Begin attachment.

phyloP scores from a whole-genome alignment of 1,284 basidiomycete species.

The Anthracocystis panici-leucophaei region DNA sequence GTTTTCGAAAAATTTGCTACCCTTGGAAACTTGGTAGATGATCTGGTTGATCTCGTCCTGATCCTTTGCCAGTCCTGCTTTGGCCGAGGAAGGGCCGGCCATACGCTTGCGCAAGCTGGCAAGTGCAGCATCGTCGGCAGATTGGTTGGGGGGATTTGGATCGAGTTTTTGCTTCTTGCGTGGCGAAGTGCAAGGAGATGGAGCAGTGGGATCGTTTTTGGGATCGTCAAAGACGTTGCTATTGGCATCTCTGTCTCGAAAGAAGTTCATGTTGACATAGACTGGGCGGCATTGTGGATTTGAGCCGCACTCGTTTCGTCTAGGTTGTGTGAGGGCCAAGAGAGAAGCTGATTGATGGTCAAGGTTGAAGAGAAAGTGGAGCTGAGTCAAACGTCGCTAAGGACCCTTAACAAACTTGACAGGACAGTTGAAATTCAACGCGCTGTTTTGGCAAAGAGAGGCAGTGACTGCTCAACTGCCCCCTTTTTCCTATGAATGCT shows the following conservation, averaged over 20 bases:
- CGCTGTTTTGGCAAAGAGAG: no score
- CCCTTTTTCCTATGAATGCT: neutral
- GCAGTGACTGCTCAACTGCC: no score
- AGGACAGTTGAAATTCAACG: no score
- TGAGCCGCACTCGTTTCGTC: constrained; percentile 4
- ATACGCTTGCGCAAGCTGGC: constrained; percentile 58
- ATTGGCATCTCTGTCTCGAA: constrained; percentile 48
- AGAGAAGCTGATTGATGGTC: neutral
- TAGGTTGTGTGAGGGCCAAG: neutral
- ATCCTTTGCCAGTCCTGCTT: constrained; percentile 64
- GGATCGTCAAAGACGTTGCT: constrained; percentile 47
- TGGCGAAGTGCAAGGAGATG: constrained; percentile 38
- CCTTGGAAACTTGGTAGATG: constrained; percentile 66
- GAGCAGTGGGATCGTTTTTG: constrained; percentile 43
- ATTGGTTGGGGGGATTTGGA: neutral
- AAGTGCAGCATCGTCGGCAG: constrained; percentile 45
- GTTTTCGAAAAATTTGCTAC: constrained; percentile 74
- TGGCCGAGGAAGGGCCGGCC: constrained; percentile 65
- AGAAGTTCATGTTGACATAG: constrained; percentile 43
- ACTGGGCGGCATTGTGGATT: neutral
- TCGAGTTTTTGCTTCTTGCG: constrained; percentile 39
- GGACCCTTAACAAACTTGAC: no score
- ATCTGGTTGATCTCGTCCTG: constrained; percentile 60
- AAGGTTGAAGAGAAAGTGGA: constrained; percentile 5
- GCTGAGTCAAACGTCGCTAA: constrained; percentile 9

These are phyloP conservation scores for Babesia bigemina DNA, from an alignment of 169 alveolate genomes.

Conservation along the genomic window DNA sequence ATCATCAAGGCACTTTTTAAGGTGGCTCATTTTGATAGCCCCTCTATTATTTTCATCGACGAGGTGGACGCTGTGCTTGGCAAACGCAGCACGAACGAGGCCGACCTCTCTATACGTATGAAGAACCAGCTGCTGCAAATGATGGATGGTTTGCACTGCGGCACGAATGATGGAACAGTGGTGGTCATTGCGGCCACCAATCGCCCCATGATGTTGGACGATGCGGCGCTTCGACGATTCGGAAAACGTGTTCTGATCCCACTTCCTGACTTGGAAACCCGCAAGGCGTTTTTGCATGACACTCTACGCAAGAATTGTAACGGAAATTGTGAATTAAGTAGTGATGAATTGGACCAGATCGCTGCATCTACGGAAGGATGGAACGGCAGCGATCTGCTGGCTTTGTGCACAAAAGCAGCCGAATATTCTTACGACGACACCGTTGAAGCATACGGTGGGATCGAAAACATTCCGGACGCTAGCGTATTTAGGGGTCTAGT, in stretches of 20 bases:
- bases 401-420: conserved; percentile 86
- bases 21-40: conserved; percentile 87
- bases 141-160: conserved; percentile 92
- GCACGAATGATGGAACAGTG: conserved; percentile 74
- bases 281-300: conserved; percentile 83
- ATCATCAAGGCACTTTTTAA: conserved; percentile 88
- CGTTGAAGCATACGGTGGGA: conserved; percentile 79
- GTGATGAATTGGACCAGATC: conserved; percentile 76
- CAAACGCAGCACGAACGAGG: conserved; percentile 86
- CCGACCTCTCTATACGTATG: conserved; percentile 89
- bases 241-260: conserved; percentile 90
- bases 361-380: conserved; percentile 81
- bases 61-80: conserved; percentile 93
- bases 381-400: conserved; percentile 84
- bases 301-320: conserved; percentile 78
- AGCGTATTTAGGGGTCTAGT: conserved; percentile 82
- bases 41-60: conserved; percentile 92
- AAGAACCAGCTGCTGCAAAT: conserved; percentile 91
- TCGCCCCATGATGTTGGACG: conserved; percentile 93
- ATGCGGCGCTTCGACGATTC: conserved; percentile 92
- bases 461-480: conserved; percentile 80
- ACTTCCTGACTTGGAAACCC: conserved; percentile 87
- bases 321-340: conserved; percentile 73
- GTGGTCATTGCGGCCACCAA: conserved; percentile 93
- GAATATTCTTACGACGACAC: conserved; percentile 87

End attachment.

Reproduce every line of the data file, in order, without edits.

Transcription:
phyloP scores from a whole-genome alignment of 1,284 basidiomycete species.

The Anthracocystis panici-leucophaei region DNA sequence GTTTTCGAAAAATTTGCTACCCTTGGAAACTTGGTAGATGATCTGGTTGATCTCGTCCTGATCCTTTGCCAGTCCTGCTTTGGCCGAGGAAGGGCCGGCCATACGCTTGCGCAAGCTGGCAAGTGCAGCATCGTCGGCAGATTGGTTGGGGGGATTTGGATCGAGTTTTTGCTTCTTGCGTGGCGAAGTGCAAGGAGATGGAGCAGTGGGATCGTTTTTGGGATCGTCAAAGACGTTGCTATTGGCATCTCTGTCTCGAAAGAAGTTCATGTTGACATAGACTGGGCGGCATTGTGGATTTGAGCCGCACTCGTTTCGTCTAGGTTGTGTGAGGGCCAAGAGAGAAGCTGATTGATGGTCAAGGTTGAAGAGAAAGTGGAGCTGAGTCAAACGTCGCTAAGGACCCTTAACAAACTTGACAGGACAGTTGAAATTCAACGCGCTGTTTTGGCAAAGAGAGGCAGTGACTGCTCAACTGCCCCCTTTTTCCTATGAATGCT shows the following conservation, averaged over 20 bases:
- CGCTGTTTTGGCAAAGAGAG: no score
- CCCTTTTTCCTATGAATGCT: neutral
- GCAGTGACTGCTCAACTGCC: no score
- AGGACAGTTGAAATTCAACG: no score
- TGAGCCGCACTCGTTTCGTC: constrained; percentile 4
- ATACGCTTGCGCAAGCTGGC: constrained; percentile 58
- ATTGGCATCTCTGTCTCGAA: constrained; percentile 48
- AGAGAAGCTGATTGATGGTC: neutral
- TAGGTTGTGTGAGGGCCAAG: neutral
- ATCCTTTGCCAGTCCTGCTT: constrained; percentile 64
- GGATCGTCAAAGACGTTGCT: constrained; percentile 47
- TGGCGAAGTGCAAGGAGATG: constrained; percentile 38
- CCTTGGAAACTTGGTAGATG: constrained; percentile 66
- GAGCAGTGGGATCGTTTTTG: constrained; percentile 43
- ATTGGTTGGGGGGATTTGGA: neutral
- AAGTGCAGCATCGTCGGCAG: constrained; percentile 45
- GTTTTCGAAAAATTTGCTAC: constrained; percentile 74
- TGGCCGAGGAAGGGCCGGCC: constrained; percentile 65
- AGAAGTTCATGTTGACATAG: constrained; percentile 43
- ACTGGGCGGCATTGTGGATT: neutral
- TCGAGTTTTTGCTTCTTGCG: constrained; percentile 39
- GGACCCTTAACAAACTTGAC: no score
- ATCTGGTTGATCTCGTCCTG: constrained; percentile 60
- AAGGTTGAAGAGAAAGTGGA: constrained; percentile 5
- GCTGAGTCAAACGTCGCTAA: constrained; percentile 9

These are phyloP conservation scores for Babesia bigemina DNA, from an alignment of 169 alveolate genomes.

Conservation along the genomic window DNA sequence ATCATCAAGGCACTTTTTAAGGTGGCTCATTTTGATAGCCCCTCTATTATTTTCATCGACGAGGTGGACGCTGTGCTTGGCAAACGCAGCACGAACGAGGCCGACCTCTCTATACGTATGAAGAACCAGCTGCTGCAAATGATGGATGGTTTGCACTGCGGCACGAATGATGGAACAGTGGTGGTCATTGCGGCCACCAATCGCCCCATGATGTTGGACGATGCGGCGCTTCGACGATTCGGAAAACGTGTTCTGATCCCACTTCCTGACTTGGAAACCCGCAAGGCGTTTTTGCATGACACTCTACGCAAGAATTGTAACGGAAATTGTGAATTAAGTAGTGATGAATTGGACCAGATCGCTGCATCTACGGAAGGATGGAACGGCAGCGATCTGCTGGCTTTGTGCACAAAAGCAGCCGAATATTCTTACGACGACACCGTTGAAGCATACGGTGGGATCGAAAACATTCCGGACGCTAGCGTATTTAGGGGTCTAGT, in stretches of 20 bases:
- bases 401-420: conserved; percentile 86
- bases 21-40: conserved; percentile 87
- bases 141-160: conserved; percentile 92
- GCACGAATGATGGAACAGTG: conserved; percentile 74
- bases 281-300: conserved; percentile 83
- ATCATCAAGGCACTTTTTAA: conserved; percentile 88
- CGTTGAAGCATACGGTGGGA: conserved; percentile 79
- GTGATGAATTGGACCAGATC: conserved; percentile 76
- CAAACGCAGCACGAACGAGG: conserved; percentile 86
- CCGACCTCTCTATACGTATG: conserved; percentile 89
- bases 241-260: conserved; percentile 90
- bases 361-380: conserved; percentile 81
- bases 61-80: conserved; percentile 93
- bases 381-400: conserved; percentile 84
- bases 301-320: conserved; percentile 78
- AGCGTATTTAGGGGTCTAGT: conserved; percentile 82
- bases 41-60: conserved; percentile 92
- AAGAACCAGCTGCTGCAAAT: conserved; percentile 91
- TCGCCCCATGATGTTGGACG: conserved; percentile 93
- ATGCGGCGCTTCGACGATTC: conserved; percentile 92
- bases 461-480: conserved; percentile 80
- ACTTCCTGACTTGGAAACCC: conserved; percentile 87
- bases 321-340: conserved; percentile 73
- GTGGTCATTGCGGCCACCAA: conserved; percentile 93
- GAATATTCTTACGACGACAC: conserved; percentile 87